– December 24 2017
Boosting opportunities for children and the community
Growing up in a city or town can offer children a bright future – or a life of poverty and social exclusion. In Vienna, SOS Children’s Villages works to ensure its services are fully integrated, meaning it can effectively meet the needs of the local community in addition to those of the children and young people receiving support.
The SOS Children’s Village in Vienna – a city of 1.8 million people – is an urban village fully integrated into the city. This SOS Children’s Village is made up of around 15 apartments that are situated in the local community, alongside apartments with other families. Four of these apartments are close together, near the SOS Children’s Villages “Familienrathaus” [family town hall], while the other apartments are spread throughout the city.
“The urban setting is based primarily on the fact that we wanted to live like most families in Vienna, right next door to other families in residential neighbourhoods,” explained Erwin Rossman, Programme Manager at the SOS Children’s Village Vienna. “The children can grow up in their SOS families just like many other children,” he added.
This setup allows the SOS Children’s Village to provide services that are tailored to the local context as well as work to ensure beneficiaries of SOS programmes are fully integrated into the local community – meaning the children, young people and families can take full advantage of the urban setting as well as the opportunities and infrastructure it provides.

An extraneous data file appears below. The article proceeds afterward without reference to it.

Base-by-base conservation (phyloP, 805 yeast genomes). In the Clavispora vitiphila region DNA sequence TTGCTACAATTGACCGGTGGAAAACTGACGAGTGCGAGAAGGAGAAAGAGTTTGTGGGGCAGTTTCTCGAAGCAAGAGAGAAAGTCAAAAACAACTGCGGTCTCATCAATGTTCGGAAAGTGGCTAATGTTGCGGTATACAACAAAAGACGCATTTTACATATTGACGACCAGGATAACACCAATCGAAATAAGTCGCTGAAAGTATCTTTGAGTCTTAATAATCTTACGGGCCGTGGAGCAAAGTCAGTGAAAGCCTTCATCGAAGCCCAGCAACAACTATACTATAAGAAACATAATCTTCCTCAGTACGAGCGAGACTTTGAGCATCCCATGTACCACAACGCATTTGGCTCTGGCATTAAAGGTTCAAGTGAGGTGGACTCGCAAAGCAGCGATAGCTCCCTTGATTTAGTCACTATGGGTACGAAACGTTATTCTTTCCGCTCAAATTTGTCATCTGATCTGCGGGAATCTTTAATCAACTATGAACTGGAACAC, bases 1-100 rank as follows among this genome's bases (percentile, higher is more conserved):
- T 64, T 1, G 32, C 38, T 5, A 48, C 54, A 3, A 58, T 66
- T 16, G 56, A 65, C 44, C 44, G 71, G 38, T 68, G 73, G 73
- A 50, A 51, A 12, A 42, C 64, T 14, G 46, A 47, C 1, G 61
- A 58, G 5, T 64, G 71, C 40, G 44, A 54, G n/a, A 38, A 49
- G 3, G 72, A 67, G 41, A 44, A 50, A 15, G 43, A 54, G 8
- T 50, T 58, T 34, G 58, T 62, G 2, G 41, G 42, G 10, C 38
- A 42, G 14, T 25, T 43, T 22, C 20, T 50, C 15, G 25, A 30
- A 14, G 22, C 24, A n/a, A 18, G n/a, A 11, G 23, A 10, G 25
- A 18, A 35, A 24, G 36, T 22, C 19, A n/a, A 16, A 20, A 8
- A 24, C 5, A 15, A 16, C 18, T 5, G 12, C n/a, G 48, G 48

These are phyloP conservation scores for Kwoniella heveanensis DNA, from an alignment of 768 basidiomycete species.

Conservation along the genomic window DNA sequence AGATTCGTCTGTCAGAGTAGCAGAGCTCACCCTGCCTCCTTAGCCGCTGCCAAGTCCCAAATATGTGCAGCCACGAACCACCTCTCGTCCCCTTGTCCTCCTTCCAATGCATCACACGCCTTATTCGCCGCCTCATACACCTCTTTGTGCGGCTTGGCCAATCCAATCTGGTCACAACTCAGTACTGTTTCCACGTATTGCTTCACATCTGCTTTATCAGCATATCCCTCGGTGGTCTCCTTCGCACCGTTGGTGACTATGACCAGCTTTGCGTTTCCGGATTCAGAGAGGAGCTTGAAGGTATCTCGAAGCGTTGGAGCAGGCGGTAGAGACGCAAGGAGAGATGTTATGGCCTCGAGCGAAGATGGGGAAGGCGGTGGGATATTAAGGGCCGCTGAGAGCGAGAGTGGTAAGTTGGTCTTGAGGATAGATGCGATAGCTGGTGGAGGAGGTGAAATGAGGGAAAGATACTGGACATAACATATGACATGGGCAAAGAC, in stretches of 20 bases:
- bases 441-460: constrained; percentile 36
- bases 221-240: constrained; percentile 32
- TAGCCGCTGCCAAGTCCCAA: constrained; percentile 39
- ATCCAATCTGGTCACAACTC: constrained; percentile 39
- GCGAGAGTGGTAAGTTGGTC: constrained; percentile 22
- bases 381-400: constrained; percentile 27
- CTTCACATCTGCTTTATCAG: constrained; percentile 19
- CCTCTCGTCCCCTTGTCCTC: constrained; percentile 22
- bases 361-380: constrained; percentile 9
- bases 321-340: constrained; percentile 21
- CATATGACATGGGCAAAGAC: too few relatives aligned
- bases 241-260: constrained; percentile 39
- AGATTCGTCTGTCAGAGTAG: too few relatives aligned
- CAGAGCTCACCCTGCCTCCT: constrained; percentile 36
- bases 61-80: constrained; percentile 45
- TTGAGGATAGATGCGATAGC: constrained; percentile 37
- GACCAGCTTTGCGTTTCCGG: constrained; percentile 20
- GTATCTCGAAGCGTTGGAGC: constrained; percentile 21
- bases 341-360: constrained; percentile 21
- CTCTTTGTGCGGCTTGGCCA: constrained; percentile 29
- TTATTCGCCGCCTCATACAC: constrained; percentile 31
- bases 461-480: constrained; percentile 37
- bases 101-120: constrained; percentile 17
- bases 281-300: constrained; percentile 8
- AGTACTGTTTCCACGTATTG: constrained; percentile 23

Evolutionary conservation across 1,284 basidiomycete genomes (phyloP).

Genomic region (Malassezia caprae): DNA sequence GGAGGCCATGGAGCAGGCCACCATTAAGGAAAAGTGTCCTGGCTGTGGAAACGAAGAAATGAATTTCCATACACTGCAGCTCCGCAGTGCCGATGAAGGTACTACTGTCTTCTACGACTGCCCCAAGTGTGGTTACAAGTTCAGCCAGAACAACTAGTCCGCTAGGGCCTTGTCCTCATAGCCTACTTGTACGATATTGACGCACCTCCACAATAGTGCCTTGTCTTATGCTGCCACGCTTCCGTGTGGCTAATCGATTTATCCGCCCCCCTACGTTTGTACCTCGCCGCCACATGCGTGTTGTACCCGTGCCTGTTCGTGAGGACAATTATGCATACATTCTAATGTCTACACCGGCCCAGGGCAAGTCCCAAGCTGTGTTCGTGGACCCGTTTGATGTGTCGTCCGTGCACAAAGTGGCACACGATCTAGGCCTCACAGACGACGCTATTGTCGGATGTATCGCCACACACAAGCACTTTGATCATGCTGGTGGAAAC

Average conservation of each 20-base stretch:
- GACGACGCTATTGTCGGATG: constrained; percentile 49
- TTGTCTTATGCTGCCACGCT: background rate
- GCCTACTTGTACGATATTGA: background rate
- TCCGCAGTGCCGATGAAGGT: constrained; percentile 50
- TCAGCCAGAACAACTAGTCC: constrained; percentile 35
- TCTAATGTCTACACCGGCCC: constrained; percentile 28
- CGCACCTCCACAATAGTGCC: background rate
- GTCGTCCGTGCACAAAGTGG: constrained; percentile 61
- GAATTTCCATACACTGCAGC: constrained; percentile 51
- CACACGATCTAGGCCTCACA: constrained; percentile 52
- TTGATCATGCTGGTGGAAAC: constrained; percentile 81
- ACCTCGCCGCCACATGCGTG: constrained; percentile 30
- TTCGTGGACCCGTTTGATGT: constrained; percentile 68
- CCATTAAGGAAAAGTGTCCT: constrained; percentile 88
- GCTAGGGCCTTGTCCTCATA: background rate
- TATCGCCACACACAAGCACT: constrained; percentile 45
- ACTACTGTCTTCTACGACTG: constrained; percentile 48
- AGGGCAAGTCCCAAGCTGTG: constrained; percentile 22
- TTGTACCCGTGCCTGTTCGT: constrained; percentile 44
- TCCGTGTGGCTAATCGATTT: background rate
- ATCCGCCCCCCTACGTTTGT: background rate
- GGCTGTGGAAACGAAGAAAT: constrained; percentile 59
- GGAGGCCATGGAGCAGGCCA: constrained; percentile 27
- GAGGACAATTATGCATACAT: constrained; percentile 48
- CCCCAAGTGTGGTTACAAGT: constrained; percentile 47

“I would say that the urban setting is a good thing. I grew up in the city myself, in Vienna, and I think it is good for things to do,” said Helga Kreuzel, an SOS mother at the SOS Children’s Village Vienna. Being in the city also makes it easier for children from SOS families to interact with children from the community as well as attend the same kindergartens and schools. There are additional advantages for young people preparing for independence, as they can move into a different apartment in the neighbourhood or another district rather than feeling they are leaving the SOS Children’s Village.
Living in the same city means these SOS parents and families can support each other in daily life, such as providing support with childcare where needed, inviting each other to events and going on excursions together at weekends. Every four to six months, the SOS parents and educators meet to share their experiences and to discuss any challenges they are facing as well as plan for upcoming events. This not only gives them chance to share and learn from each other, it also strengthens relationships between the SOS parents and educators as well as the SOS community in Vienna as a whole.
In addition, the SOS Children’s Village Vienna reaches children and families who live in difficult circumstances through a social centre and clinic which are open to the community. The community is also supported through mobile care services and an outpatient clinic for child and adolescent psychiatry, meaning the programme can help to prevent family breakdown.